Touby Lyfoung

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Touby Lyfoung (1917–1979) was a Hmong political and military leader. Born in 1917 in Nong Het, Laos, he became the first Hmong politician to achieve national prominence. During his long career, which began under French colonial rule and extended to the communist takeover in 1975, he supported the Royal Lao Government and American involvement in the Secret War.

Under French rule[edit]

Touby Lyfoung was the son of Ly Xia Foung, a very well respected man among the Hmong community of Laos, and the grandson-in-law of Lo Bliayao, one of the first Hmong to gain leadership position in the Laotian government. Coming from a rich and well known family, Touby was able to attend schools in the lowlands of Laos and sent to study in Vietnam as well. Touby studied at the French Lycée, School of Law, and the Administration in Vientiane. The French were impressed by his education, for he was the only Hmong to have attained such an education in the French colonial empire.

Being one of the few Hmong people educated in the French colonial school system,Touby Lyfoung was elected as head (tasseng) of the Nong Het sub-district in Xiangkhoang Province in 1939. The next year, as the only Hmong member of the Opium Purchasing Board, he oversaw the institution of a new tax that was payable in opium for those farmers who were too poor to pay in cash.[1] At the time, many Hmong, like other ethnic minorities in the region, cultivated poppies and sold the extracted opium as a cash crop. The French colonial authorities relied on taxes from the opium trade to fund infrastructure projects and draw revenue from the colonies. Cut-off from their most abundant supply of opium in Afghanistan (due to conflicts associated with World War II), the French looked with favor upon Lyfoung for helping to improve the output of Laos[citation needed].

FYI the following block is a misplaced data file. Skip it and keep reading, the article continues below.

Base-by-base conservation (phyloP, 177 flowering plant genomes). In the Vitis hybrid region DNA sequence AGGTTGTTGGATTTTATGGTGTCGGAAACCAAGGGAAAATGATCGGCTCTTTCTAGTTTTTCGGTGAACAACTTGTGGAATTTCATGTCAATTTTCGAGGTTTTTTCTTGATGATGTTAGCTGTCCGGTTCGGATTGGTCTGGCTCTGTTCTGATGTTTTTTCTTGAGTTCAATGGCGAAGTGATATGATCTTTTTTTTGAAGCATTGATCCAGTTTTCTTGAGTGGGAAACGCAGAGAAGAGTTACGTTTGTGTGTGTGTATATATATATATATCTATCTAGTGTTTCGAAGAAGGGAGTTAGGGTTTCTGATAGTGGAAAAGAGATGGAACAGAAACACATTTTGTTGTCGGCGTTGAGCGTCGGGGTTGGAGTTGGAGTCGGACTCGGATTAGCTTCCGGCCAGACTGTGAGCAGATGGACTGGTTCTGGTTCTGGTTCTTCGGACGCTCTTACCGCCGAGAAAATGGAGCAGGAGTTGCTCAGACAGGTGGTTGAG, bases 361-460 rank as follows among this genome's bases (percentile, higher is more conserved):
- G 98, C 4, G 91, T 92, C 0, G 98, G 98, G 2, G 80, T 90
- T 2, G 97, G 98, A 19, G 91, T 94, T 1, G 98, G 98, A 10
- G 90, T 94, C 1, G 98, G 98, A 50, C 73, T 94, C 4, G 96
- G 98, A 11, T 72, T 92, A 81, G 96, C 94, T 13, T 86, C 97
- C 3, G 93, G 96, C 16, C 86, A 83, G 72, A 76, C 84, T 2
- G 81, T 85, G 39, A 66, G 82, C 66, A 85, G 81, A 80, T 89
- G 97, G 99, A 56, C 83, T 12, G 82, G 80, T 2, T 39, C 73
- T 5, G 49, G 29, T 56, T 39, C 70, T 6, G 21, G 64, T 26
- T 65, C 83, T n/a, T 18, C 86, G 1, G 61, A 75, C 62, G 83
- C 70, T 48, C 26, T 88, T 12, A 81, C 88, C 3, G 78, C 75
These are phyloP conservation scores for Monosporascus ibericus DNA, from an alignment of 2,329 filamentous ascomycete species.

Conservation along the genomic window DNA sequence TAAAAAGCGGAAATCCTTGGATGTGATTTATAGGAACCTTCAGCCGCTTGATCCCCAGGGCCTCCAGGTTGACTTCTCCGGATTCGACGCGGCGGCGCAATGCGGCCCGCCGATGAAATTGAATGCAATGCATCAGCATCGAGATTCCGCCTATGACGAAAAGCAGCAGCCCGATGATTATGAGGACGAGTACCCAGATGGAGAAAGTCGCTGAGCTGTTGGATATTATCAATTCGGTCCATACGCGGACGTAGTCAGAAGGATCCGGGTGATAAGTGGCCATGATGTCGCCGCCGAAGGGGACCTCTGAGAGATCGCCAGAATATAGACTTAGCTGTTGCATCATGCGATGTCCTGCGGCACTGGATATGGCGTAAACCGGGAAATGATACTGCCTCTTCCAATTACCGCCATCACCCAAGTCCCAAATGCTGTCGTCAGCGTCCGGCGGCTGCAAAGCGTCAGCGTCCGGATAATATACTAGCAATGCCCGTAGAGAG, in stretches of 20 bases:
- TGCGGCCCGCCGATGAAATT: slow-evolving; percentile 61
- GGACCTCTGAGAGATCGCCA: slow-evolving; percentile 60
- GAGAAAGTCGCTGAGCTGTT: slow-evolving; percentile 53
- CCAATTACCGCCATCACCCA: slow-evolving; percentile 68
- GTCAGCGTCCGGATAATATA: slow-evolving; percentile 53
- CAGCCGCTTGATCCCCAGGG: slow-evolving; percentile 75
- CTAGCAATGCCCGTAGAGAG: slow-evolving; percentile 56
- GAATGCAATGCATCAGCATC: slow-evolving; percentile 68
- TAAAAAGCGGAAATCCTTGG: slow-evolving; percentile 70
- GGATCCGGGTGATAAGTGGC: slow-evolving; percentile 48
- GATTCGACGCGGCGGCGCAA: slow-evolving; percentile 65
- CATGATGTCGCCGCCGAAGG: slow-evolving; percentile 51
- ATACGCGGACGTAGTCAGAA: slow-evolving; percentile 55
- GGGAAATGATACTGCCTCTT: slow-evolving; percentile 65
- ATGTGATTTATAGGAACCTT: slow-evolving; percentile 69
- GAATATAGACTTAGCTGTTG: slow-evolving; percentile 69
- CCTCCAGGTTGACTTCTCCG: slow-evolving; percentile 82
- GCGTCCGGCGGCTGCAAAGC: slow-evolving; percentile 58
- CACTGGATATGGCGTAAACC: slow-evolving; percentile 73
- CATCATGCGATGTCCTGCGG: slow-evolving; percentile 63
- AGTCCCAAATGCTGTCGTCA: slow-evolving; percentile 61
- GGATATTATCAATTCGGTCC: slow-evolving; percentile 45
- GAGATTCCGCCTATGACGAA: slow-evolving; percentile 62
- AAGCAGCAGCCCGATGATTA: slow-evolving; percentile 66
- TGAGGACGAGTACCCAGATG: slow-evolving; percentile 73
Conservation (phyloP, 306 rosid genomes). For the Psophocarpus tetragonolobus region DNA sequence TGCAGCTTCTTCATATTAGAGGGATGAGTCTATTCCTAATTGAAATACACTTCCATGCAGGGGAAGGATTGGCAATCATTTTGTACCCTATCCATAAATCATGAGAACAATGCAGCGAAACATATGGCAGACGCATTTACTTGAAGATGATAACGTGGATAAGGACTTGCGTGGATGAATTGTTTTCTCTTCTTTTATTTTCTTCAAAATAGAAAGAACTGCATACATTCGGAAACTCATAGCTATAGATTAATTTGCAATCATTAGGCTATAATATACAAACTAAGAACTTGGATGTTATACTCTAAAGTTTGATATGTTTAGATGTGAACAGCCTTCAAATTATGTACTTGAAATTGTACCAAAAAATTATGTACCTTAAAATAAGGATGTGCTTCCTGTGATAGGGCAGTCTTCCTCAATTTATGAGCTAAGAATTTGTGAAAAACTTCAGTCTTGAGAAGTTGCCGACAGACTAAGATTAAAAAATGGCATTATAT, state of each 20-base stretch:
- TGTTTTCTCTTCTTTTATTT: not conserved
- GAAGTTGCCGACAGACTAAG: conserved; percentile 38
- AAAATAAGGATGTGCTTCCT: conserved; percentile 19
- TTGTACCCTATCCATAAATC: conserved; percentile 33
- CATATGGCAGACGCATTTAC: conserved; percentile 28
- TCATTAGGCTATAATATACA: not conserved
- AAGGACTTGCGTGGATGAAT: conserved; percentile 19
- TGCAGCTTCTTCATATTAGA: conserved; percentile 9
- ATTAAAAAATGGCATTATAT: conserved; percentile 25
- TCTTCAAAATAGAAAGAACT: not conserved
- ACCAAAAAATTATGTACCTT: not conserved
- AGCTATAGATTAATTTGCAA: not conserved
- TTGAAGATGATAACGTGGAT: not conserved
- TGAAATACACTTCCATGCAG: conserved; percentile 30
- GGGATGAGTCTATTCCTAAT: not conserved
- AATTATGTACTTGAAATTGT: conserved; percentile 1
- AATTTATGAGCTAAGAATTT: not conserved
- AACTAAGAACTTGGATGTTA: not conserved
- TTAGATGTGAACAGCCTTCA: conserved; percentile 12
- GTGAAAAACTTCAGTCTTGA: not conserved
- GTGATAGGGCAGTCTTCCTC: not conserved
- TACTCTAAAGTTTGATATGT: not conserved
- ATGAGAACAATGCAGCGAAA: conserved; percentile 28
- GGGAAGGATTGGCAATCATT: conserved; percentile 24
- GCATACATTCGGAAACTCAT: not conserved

When the Japanese occupied Laos in March 1945, Lyfoung was arrested for his associations with the French. He escaped and moved to the mountains where he helped to lead guerrilla attacks against the occupiers with a Hmong militia that included the young future general, Vang Pao.[2]

After World War II[edit]

Following, World War II, the French colonialists appointed Lyfoung district head (chaomuong), giving Hmong people direct representation at the national level for the first time.[3] The move helped to widen the growing gap between Lyfoung and Faydang Lobliayao, another Hmong leader who had been promised the earlier tasseng position by the French. Lobliayao went on to join the communist/nationalist struggle against the French rulers (with the Pathet lao) and later the Royal Lao Government. Lyfoung remained loyal to the RLG and led forces against the Pathet Lao and North Vietnamese between 1946 and 1954, helping to force them out of Xiangkhoang province.[4]

In the 1950s, Lyfoung's role was critical in shaping the newly independent Kingdom of Laos as a nation acknowledging the diversity of its 63 ethnic minorities while being united as one country. Touby Lyfoung was the first Hmong and ethnic minority person to be honored by the King of Laos, when he was appointed Minister to the King, with the title of Phagna Touby Lyfoung. In the 60's and 70's, Lyfoung continued his lifelong fight for the Hmong people's dignity and freedom in Laos, he took sides with the Royal Lao Government to fight the Communists in Laos and led a Hmong anti-Communist movement against the Pathet Lao[5]

Death of Touby Lyfoung[edit]

After the takeover of Laos by the communist Pathet Lao in 1975, Lyfoung decided not to the flee the country despite the threat of retribution for supporting the RLG. Under the new government, he was appointed deputy Minister of Telecommunications but later arrested and sent to Prison Camp Number One in Houaphan Province on the Vietnamese border. This was the same camp where members of the royal family, including King Savang Vatthana, were kept prior to their death. According to another inmate of the camp, Colonel Khamphan Thammakhanty, Touby was kept shackled during the final months of his life but other inmates could hear him singing songs that mocked the new government. It is reported that Touby Lyfoung was shot by a guard in April 1979 and buried locally.[6]

References[edit]

  1. ^ McCoy, A.W. (1972) "The Politics of Heroin in Southeast Asia", Harper & Row (Chapter 3: 'The Meo of Laos') [1]
  2. ^ Lee, Gary Yia. "Ethnic Minorities and National Building in Laos: The Hmong in the Lao State." Peninsule , No.11/12, 1985/86, pp.215-232
  3. ^ Gunn, Geoffrey C. Political struggles in Laos, 1930-1954: Vietnamese communist power and the struggle for national independence. Bangkok: Editions Duang Kamol, 1988: 227.
  4. ^ Adams, Nina S. "Patrons, clients, and revolutionaries: the Lao search for independence, 1945-1954." In Laos: war and revolution. New York, Harper & Row, 1970: 100-20.
  5. ^ JG Learned (May 2004). "The Hmong: Part 2 Hmong in Laos - Bloody Trails to Uncertain Freedom". North-by-north-east.com. Retrieved 2010-10-09. 
  6. ^ Kremmer, C. (2003) "Bamboo Palace: Discovering the lost dynasty of Laos", Silkworm Books

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